The human brain consists of two halves, the right and left hemispheres (Kennison, 2013). Also known as the logical brain, the left hemisphere regulates language and analysis. On the other hand, the right hemisphere, otherwise known as the creative brain, regulates imagination and daydreaming (Kennison, 2013).
Researchers in the early nineteenth century discovered that an injury on the left hemisphere caused the loss of language and speech abilities (Kennison, 2013). Conversely, injuries on the right hemisphere did not cause the loss of language and speech abilities. Further studies have supported the hypothesis that language and speech abilities are located in the left hemisphere. The majority of these studies have shown that in many people, close to 97 percent, these abilities are situated in the left hemisphere (Kennison, 2013). However, the scenario is a bit different in left handed people. Nineteen percent of this group have these abilities located in the right hemisphere (Kennison, 2013). In other left-handed individuals, about 68 percent, language and speech abilities are situated in both left and right hemispheres (Kennison, 2013).
Speech and language regions of the brain
The angular Gyrus
This region takes care of the sensory, auditory (hearing) and visual aspects associated with language and speech (Skipper, Goldin-Meadow, Nusbaum & Small 2007). This region helps people to associate a perceived word with different ideas, sensations and images. The auditory and visual complexes fall here.
The auditory complex
It is located in the cerebral cortex, and it processes auditory processes. It is also part of the sensory system for hearing. This region is responsible for basic and advanced hearing functions (Skipper et al., 2007).
The visual cortex
This part of the brain is situated in the cerebral cortex, and it processes visual information (Skipper et al., 2007).
It is situated in the frontal lobe (in the left hemisphere), and it is responsible for the production of speech. This region controls basic and complex aspects of grammar (Skipper et al., 2007). This region was discovered by French researcher and neurologist Paul Broca. He dealt with patients who had severe language difficulties. In his study, Broca discovered that one of his patients could understand the speech of others (Skipper et al., 2007). However, that patent could only utter one word, tan. Following the death of that patient, Broca conducted further investigations and he realized that the patient’s frontal lobe had been serious damaged. This research confirmed his earlier hypothesis that this region controls speech production (Skipper et al., 2007).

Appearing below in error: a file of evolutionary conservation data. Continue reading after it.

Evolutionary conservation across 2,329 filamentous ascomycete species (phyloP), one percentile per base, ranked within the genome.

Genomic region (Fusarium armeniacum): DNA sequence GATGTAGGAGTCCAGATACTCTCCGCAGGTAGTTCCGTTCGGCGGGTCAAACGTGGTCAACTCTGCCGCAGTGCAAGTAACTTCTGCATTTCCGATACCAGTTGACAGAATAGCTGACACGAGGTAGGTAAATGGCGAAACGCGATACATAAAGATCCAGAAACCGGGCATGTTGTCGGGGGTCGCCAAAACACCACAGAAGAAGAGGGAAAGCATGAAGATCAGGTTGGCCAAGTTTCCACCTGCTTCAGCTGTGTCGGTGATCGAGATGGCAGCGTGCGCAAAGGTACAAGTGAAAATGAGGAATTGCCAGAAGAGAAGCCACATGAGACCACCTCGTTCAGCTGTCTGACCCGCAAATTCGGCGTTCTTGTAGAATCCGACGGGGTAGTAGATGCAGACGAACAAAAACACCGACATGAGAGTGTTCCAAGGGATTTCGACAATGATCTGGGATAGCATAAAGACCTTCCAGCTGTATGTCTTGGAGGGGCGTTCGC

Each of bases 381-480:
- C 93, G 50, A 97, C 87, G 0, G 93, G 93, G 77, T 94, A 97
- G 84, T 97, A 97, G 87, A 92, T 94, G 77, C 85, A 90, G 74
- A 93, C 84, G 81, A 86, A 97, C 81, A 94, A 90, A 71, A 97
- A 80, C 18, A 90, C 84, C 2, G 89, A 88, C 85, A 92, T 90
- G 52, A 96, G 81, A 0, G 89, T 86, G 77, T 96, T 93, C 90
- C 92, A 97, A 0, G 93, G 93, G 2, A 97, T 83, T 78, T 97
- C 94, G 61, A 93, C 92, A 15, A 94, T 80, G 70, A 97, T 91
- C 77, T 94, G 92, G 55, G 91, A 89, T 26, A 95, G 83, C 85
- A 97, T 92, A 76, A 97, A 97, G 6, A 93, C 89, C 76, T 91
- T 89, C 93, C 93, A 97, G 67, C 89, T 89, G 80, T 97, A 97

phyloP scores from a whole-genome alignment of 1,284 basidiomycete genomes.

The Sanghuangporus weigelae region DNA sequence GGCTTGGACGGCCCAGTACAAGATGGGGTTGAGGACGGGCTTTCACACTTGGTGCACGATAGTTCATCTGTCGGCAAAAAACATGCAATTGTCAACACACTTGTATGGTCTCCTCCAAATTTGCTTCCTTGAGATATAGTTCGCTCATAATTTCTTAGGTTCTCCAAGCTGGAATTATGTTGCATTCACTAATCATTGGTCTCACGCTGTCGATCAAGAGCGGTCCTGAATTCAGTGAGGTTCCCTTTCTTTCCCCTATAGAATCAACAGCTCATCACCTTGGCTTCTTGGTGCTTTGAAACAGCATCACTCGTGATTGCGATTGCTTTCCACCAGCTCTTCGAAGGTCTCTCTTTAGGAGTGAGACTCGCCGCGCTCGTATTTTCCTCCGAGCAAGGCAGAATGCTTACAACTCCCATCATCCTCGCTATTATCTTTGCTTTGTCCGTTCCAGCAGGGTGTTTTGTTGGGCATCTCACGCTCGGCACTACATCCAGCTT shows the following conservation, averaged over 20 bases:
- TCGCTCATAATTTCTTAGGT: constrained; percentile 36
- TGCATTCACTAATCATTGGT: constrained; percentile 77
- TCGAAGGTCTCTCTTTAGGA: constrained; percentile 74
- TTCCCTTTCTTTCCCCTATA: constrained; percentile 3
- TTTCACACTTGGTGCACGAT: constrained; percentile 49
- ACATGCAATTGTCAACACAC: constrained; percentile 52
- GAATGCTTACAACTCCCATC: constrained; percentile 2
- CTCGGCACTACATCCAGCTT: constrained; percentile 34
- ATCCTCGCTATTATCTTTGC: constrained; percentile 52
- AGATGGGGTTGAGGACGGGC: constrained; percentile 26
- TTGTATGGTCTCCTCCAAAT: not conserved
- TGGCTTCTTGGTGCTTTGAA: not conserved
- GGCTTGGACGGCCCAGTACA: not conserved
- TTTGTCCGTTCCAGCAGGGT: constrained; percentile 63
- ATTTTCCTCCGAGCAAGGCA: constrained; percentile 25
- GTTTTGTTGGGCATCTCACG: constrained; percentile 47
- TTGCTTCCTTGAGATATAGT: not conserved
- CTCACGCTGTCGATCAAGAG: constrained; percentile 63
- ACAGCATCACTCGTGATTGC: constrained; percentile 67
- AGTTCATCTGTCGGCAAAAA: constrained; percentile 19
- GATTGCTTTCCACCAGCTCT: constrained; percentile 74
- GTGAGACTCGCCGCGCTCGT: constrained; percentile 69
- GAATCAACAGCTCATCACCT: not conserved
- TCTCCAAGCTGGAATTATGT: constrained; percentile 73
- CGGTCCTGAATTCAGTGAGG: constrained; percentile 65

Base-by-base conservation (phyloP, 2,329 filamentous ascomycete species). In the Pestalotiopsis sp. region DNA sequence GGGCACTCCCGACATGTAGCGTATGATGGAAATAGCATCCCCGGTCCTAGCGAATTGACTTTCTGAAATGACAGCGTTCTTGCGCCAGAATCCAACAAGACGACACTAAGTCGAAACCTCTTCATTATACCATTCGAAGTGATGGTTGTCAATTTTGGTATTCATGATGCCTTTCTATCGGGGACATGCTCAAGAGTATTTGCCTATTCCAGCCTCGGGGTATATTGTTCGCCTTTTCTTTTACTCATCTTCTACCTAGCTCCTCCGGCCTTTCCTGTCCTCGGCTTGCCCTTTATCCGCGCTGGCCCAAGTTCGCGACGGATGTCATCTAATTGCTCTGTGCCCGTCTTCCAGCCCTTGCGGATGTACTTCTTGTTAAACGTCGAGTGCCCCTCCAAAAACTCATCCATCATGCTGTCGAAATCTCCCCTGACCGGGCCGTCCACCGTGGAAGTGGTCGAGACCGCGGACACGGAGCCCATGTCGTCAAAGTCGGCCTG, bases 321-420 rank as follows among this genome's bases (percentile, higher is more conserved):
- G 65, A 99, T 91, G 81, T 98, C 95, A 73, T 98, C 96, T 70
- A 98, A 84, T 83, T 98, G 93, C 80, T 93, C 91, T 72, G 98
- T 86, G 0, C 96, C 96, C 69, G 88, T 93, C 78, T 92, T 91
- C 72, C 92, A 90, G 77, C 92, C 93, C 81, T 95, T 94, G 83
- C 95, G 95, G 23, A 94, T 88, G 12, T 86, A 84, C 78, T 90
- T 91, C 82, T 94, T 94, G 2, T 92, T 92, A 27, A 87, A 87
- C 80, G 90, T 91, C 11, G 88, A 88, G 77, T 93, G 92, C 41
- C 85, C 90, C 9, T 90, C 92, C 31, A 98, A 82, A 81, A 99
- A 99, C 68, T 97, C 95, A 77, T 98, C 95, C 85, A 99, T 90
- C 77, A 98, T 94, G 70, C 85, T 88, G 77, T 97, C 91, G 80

Malfunctions in this area cause a disorder called expressive or Broca’s aphasia (Skipper et al., 2007). Patients with this disorder have little difficulties in understanding the speech of others, but they are unable to speak. Their speech is not only slow and laborious, but also has slurred word sequences (Skipper et al., 2007).
This area is situated in the cerebral cortex of the brain, and it regulates the written and the language aspects (Skipper et al., 2007). This area was discovered by a German neurologist, Carl Wernicke. Carl conducted a study on a patient who could speak quite well but had difficulties in understanding the speech of others. After the death of that patient, Carl conducted an autopsy and he realized that the area at the tip of the temporal lobe and above the auditory cortex had been severely damaged. This area was later named after him. Carl later confirmed his earlier hypothesis that this area is involved in speech comprehension (Skipper et al., 2007). Malfunctions in this area cause receptive or Wernicke’s aphasia. When patients with this disorder are asked a question, they can respond in a sentence that can be either grammatical or not. Howver, the words spoken have no or little meaning to the question asked (Skipper et al., 2007).
The figure below illustrates these regions.
Figure 1: Brocas, Wernicke’s and angular gyrus areas (Corballis, 2003).
Brocas and Wernicke’s areas are not situated in the same lobe, but they are situated close to each other. In addition, they are connected to each other through a tract of nerves, arcuate fascilicus. The figure below illustrates further.
Figure 2: arcuate fascilicus (Corballis, 2003).
Malfunctions in these nerves could cause conduction aphasia (Corballis, 2003). This disorder is less complex than expressive and receptive aphasias. Patients with conduction aphasia can produce coherent speech although with difficulties. They can equally understand speech. However, they lack the capacity to repeat the words or sentences that they hear (Corballis, 2003).
It is essential to note that reading and writing are essential aspects of grammar. The brain region that controls these aspects is still poorly understood (Corballis, 2003). Malfunctions in the angular gyrus region could cause other less popular language and speech disorders. The inability to read known as alexa, difficulties with reading known as dyslexia and the inability to write known as agraphia are the disorders associated with malfunctions in the angular gyrus region. The hypothesis that malfunctions in this cause the aforementioned disorders has been proven by PET scans. PET scans from people with alexia, agraphia and dyslexia show a less active angular gyrus than that of people with active reading and writing.
Corballis, M.C. (April 2003). From mouth to hand: gesture, speech, and the evolution of right- handedness. Behav Brain Sci., 26 (2): 199–208.
Kennison, S. (2013). Introduction to language development. Los Angeles: Sage.
Skipper, I., Goldin-Meadow, S., Nusbaum, C., and Small, L. (2007). Speech-associated gestures, Broca's area, and the human mirror system. Brain and Language, 101 (3), 260–277.